Pubic Lice (Crabs)

By Matthew Cenzon. May 7th 2016

Commonly referred to as "crabs," pubic lice are a bodily nuisance that can lead to severe itching and an embarrassing visit to the doctor's office. They spread through close contact with an infected individual, primarily during sexual intercourse. Fortunately, they can be easily treated with over-the-counter or prescription medication. Use this article to help you determine whether you are afflicted by a pubic lice infestation.

What Are Pubic Lice?

Much like their head lice counterparts, pubic lice are small, six-legged pests that are typically found around the pubic region, although they can also be found around the eyebrows or armpits. They have been referred to as "crabs" due to their crab-like appearance. These wingless insects are parasitic in nature, feeding specifically off of the blood from their host's body. They are usually found attached to a person's pubic hairs, and range from 1.1 to 1.8 millimeters in length.

Causes and Risk Factors

Pubic lice infestation is a condition that is typically spread through sexual activity, but can also be spread from person-to-person through objects that come into contact with affected regions of the body like toilet seats, underwear, sheets and bathing suits. Crabs, or any other type of human lice for that matter, cannot be spread from animals to humans. Risk factors include:

  • Having multiple sex partners
  • Sexual acts with a person infected by crabs
  • Sharing bedding or clothing with an infected person
  • Coming into contact with an object that has a high likelihood for harboring crabs, like a toilet seat

One thing to consider is trying on undergarments or bathing suits at a store or shopping mall. These articles of clothing can be tried on by numerous people with a high probability that they are not cleaned or washed when returned to the clothing rack. Most stores that sell these types of garment warn customers to try on undergarments and bathing suits over their clothing to prevent the spread of germs and pubic lice.


The main symptom for pubic lice infestation is severe itching in the most commonly affected regions of the body, primarily the pubic region. Bite marks from pubic lice can leave marks around the affected areas. Pubic lice and their eggs can appear like small debris or crust around the hairs of the pubic region. When imbedded around the eyebrows, they may appear on the edges of a person's eyelids and eyelashes. Other symptoms include:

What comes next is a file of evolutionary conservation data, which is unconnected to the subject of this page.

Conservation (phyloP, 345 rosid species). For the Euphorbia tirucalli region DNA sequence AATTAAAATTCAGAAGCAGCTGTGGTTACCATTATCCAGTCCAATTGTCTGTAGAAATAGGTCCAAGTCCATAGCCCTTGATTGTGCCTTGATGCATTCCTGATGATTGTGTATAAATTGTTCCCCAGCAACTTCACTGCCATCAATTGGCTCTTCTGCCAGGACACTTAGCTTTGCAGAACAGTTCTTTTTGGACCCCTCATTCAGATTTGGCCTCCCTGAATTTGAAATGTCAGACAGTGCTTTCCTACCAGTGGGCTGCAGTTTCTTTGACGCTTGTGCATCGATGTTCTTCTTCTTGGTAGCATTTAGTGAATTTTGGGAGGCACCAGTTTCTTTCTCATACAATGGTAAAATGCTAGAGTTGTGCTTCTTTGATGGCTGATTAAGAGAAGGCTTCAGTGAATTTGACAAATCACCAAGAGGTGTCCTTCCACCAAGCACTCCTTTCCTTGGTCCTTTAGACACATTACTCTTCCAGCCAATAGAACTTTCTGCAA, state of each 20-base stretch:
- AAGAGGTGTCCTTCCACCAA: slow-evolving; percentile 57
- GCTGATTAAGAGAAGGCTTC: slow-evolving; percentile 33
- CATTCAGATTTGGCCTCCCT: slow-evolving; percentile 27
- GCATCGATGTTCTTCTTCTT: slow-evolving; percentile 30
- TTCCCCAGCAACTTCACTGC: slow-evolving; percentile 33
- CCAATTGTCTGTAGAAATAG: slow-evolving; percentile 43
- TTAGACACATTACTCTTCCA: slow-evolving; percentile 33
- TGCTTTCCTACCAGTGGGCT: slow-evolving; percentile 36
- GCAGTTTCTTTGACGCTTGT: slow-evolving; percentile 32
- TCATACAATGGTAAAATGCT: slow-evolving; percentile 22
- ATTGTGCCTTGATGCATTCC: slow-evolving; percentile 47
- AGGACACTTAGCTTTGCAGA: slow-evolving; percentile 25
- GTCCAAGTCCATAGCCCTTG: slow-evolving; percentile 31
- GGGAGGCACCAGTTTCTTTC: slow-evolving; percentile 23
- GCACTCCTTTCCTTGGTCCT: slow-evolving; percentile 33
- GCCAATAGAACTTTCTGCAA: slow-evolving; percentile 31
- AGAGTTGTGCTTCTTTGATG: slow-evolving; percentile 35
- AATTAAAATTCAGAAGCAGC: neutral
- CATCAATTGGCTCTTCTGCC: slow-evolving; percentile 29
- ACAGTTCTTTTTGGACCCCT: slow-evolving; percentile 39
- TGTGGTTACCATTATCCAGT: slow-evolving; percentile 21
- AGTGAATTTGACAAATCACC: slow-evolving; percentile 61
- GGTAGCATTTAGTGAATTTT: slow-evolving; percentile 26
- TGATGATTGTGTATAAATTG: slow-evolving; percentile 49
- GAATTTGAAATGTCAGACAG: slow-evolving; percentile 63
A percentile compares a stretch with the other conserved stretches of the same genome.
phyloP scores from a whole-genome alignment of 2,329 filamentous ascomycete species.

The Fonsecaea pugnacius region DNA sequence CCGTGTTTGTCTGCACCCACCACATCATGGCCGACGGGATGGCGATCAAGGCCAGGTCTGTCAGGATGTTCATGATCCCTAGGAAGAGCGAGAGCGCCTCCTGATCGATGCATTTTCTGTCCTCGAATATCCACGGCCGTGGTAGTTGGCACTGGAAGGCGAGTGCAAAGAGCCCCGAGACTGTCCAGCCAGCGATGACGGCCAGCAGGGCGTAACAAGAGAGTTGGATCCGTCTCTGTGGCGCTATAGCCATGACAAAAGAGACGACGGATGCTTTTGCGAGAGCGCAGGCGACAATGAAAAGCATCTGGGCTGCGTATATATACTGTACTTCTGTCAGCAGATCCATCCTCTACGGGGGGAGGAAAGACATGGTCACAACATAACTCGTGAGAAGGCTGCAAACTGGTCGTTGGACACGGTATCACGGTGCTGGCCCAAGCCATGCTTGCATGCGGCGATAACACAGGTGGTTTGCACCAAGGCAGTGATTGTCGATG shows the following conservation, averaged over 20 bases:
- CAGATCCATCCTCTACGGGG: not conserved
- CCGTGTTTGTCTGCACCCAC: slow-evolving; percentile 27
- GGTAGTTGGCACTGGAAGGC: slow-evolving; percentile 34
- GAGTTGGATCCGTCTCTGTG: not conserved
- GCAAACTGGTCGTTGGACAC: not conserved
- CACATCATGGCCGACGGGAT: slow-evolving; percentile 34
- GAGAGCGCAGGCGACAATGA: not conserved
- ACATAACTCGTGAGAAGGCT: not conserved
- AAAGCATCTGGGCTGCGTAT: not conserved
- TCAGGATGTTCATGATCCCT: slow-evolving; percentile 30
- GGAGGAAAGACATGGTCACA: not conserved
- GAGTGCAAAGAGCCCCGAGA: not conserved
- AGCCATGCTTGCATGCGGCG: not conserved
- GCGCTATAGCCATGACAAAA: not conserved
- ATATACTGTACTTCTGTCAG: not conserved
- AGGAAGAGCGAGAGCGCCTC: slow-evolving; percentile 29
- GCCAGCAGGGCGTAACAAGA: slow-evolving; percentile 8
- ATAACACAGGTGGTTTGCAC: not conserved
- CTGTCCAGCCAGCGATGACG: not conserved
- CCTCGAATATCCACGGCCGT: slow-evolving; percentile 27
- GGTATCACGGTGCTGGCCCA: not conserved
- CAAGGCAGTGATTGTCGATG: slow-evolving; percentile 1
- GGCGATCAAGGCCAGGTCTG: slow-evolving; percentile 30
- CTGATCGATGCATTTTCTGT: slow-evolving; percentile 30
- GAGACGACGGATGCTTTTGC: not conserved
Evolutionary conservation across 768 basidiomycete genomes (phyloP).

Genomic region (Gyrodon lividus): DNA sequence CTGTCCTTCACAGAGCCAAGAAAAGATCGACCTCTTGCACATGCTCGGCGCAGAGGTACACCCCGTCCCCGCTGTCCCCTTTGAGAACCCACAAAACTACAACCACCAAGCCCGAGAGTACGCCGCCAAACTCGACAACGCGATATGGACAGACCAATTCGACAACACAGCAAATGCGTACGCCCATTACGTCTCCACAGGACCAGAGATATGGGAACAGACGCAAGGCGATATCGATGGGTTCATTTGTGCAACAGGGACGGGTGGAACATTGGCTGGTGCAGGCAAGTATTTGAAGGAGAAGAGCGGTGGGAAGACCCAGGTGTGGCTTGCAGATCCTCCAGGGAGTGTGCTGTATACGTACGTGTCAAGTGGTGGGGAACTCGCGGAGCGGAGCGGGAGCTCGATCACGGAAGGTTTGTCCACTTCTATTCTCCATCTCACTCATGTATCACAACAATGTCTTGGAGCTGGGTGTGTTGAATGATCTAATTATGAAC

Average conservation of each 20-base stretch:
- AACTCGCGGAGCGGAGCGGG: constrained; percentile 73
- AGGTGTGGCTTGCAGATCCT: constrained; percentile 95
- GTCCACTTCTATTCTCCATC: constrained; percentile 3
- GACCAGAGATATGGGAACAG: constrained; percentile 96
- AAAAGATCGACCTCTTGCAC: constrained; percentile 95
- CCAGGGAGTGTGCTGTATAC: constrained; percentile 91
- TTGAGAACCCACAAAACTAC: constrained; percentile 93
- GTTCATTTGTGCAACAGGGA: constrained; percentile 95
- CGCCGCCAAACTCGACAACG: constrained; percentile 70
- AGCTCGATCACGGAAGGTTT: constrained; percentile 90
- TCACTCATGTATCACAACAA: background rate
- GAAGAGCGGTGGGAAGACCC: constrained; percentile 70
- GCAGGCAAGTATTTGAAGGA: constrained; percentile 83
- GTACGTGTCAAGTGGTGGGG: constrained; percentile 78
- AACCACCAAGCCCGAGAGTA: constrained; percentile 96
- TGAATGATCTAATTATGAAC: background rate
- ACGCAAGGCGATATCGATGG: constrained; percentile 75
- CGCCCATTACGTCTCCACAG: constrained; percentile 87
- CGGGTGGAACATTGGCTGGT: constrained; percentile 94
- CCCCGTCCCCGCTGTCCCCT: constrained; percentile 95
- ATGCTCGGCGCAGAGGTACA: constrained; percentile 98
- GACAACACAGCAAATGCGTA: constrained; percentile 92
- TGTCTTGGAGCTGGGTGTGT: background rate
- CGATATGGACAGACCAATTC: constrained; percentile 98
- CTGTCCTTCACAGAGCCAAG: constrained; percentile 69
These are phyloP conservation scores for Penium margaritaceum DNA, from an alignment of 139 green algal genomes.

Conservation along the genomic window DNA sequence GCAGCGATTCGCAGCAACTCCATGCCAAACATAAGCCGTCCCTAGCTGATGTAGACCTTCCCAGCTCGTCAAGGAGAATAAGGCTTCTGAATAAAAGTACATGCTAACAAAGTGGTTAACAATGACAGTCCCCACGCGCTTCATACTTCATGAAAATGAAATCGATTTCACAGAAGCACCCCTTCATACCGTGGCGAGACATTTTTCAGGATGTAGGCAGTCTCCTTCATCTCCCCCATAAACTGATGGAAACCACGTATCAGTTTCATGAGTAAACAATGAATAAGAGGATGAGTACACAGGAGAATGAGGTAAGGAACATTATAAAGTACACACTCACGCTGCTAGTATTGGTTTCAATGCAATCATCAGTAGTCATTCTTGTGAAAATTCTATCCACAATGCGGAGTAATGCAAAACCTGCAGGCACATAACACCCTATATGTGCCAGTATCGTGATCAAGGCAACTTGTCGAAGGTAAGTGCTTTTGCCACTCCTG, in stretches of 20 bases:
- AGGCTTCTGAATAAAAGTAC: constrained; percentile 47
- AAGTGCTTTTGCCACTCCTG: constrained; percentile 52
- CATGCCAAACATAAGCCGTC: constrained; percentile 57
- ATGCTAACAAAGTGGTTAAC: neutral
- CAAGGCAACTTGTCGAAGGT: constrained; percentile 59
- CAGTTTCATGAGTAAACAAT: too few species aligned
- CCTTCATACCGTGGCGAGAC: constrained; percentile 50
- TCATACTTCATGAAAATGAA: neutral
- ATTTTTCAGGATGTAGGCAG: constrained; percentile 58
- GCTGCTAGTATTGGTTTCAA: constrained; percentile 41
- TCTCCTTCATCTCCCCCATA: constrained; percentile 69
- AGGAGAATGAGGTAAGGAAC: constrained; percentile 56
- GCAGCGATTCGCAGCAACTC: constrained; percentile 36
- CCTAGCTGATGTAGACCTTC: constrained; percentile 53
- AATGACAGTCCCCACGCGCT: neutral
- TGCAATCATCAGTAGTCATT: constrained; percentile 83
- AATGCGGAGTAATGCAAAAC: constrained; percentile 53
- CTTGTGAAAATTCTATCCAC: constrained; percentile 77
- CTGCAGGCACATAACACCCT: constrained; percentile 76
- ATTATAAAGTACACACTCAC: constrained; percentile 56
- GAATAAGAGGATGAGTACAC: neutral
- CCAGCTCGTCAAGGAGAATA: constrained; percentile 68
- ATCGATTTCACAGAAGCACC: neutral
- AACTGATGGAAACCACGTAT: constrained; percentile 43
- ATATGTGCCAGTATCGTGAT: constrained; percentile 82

• The skin around the affected area may turn bluish-gray in appearance
  • Bite marks that take on the appearance of small bruises
  • Irritated skin due to excessive scratching
  • Scratching may also lead to further infection


A physician can visually inspect the affected area and search for any signs of crabs. This includes looking for pubic lice and their eggs around the hair. A fine-toothed comb can also help with the visual inspection, similar to head lice. Bite marks on the body and any traces of crabs on a person's clothing are other signs the physician will take note of.


Crabs will not go away on their own and must be treated immediately to avoid infection from excessive scratching. Treatment for crabs can be performed with over-the-counter (OTC) medication. Medication includes creams, lotions or shampoos that will assist with eradicating the affected area of any pubic lice and their eggs. If symptoms persist after an OTC treatment is administered, medical attention should be sought for prescription medication.

A single treatment of OTC or prescription medication is all that is typically needed to treat pubic lice. However, if symptoms do not subside, it is recommended that the individual administer a second treatment 4 days to 1 week after the first treatment.

The best form of treatment for pubic lice is with a medicated shampoo containing permethrin. The shampoo should be lathered and scrubbed thoroughly into the affected hair for a minimum of 5 minutes. Upon rinsing off, a fine-tooth comb should be used to remove any eggs that may still be attached to the hair.

All clothing and bedding should be washed in hot water to ensure the individual will not have a repeat infestation. Items that cannot be washed should be sprayed with disinfectant and stored in sealed plastic bags for 10 to 14 days.


Personal hygiene is one of the key factors in preventing crab infestation. Never try on bathing suits or undergarments completely naked. If these articles of clothing must be borrowed, try to wash them before use in hot water. Avoid having sexual contact with individuals who are possibly infected, and always practice safe sex. Individuals who became infected by crabs should inform their sexual partners so that they too can be treated to help prevent the spread of pubic lice.


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